Through this combined approach, we empower our clients to overcome health anxiety and achieve greater emotional well-being and life satisfaction.

Your Unique Path to Freedom From Health Anxiety 

Our goal is to create a treatment plan that aligns with your needs and preferences, recognizing that each individual’s journey is unique.

What are the symptoms of Health Anxiety?

Common symptoms of health anxiety include:

  • Constantly worrying about health and believing that normal bodily sensations indicate a severe illness.
  • Frequently checking for signs and symptoms of illness, such as taking one’s pulse or monitoring bodily functions.
  • Engaging in extensive research about medical conditions, symptoms, and potential illnesses, often through online sources.
  • Seeking multiple medical opinions and undergoing numerous tests, even when reassured by healthcare professionals that there is no serious illness.
  • Avoiding situations or activities believed to pose a health risk, which can limit daily functioning and impact quality of life.
  • Experiencing physical symptoms, such as headaches or stomachaches, that are primarily driven by anxiety rather than an actual medical condition.
  • Scheduling medical appointments for reassurance, sometimes despite a lack of significant symptoms.
  • Health anxiety can significantly impact an individual’s daily life, relationships, and overall well-being.

FAQs about Health Anxiety

Health anxiety and obsessive-compulsive disorder (OCD) share similarities but exhibit distinct characteristics.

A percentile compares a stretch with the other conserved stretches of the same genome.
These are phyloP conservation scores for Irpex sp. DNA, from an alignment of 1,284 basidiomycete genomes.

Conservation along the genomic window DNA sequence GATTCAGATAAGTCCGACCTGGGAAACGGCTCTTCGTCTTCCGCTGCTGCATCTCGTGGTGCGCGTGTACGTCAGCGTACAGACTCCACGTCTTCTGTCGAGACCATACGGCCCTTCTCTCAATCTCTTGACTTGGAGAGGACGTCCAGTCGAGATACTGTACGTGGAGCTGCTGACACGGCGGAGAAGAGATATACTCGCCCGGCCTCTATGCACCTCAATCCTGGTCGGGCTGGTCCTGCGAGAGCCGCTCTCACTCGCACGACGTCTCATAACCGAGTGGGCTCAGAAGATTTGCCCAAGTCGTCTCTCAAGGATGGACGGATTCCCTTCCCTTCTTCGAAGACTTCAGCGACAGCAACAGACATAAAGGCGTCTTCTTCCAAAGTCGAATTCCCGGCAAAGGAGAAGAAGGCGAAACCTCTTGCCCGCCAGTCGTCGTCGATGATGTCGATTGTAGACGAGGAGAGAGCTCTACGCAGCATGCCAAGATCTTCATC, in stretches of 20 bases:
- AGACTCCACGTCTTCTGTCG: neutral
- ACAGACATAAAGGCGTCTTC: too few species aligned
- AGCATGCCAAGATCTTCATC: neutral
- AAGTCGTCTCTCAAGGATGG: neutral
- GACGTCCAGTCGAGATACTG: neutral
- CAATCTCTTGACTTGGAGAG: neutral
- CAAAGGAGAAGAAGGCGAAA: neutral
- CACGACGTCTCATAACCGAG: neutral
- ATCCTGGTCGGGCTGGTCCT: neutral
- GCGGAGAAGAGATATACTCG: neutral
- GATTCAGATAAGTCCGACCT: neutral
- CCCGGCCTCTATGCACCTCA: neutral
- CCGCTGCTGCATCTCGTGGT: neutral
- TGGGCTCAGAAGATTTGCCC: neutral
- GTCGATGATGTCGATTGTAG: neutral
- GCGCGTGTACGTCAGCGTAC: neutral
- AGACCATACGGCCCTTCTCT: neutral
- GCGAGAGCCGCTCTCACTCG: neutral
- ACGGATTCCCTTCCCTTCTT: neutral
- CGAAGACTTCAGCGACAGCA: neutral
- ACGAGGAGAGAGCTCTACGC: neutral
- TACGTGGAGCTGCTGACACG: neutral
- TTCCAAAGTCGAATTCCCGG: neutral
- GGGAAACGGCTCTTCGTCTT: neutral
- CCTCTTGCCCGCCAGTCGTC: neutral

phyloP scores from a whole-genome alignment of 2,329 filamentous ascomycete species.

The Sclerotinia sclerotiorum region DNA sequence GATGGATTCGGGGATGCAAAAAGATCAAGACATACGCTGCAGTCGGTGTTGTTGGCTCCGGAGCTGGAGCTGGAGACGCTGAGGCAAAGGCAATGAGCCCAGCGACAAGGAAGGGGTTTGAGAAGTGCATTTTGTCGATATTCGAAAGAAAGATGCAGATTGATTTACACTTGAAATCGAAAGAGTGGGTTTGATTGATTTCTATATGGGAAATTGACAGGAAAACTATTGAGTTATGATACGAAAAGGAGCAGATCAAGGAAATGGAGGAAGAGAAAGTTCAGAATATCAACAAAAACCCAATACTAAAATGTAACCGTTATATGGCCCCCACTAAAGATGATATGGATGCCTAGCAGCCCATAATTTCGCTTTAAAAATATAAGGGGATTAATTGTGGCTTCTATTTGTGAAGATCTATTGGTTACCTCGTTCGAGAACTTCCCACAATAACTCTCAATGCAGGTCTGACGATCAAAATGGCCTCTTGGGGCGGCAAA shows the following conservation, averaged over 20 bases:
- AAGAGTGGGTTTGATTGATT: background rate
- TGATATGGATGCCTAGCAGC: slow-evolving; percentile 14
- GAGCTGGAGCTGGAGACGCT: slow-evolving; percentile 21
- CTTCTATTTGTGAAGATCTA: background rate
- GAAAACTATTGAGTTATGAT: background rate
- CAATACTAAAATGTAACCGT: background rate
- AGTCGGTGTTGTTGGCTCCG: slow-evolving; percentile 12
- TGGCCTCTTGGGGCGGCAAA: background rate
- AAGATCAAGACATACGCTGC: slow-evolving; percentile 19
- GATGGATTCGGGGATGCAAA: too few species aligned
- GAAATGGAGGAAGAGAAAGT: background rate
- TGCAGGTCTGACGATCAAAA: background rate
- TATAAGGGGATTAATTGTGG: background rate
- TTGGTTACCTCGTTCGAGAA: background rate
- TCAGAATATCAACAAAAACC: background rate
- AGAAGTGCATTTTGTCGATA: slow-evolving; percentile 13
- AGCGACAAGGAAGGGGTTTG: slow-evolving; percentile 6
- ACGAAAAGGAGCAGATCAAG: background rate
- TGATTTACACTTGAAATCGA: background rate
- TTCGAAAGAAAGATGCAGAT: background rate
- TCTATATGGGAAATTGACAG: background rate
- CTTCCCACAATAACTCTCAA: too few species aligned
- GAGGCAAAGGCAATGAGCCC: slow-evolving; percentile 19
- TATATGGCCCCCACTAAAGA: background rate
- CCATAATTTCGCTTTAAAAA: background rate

Health anxiety revolves around an overwhelming fear of having a serious medical condition, leading individuals to interpret normal bodily sensations as indicators of severe illness. The focus is primarily on health-related concerns, driving compulsive behaviors like frequent medical visits and tests.

In contrast, OCD involves intrusive thoughts (obsessions) and repetitive behaviors or mental acts (compulsions), with a broader range of themes beyond health concerns. In OCD, the compulsive rituals aim to alleviate anxiety rather than being directly linked to the fear of having an illness.

Health anxiety is also known as hypochondria or Illness Anxiety Disorder, and individuals with this disorder are often called hypochondriacs.

There is evidence to suggest that a predisposition to anxiety disorders, including health anxiety, can have a genetic component. Individuals with a family history of anxiety disorders may be at a higher risk of developing health anxiety themselves.

Other factors, such as learned behaviors, childhood experiences, and exposure to stressful life events, can contribute to the manifestation of health anxiety. Additionally, individuals with a family history of anxiety may share not only genetic factors but also environmental factors that contribute to anxiety-related tendencies.

Supporting someone with health anxiety involves educating yourself about the condition, providing a non-judgmental listening ear, and encouraging them to seek professional help. Emphasize the importance of a balanced lifestyle and gently suggest exposure to anxiety-provoking situations, all while being patient and understanding of the gradual healing process. Foster open communication, accompany them to appointments if needed, and tailor your support to their unique needs to contribute positively to their journey in managing health anxiety.

More About Treatment for Anxiety

What is CBT & ERP for OCD?

Light On Anxiety CEO Dr Debra Kissen describes how CBT & ERP helps clients move past OCD and other anxiety disorders.

Learn more about how we can create a custom individual treatment plan to fit your goals.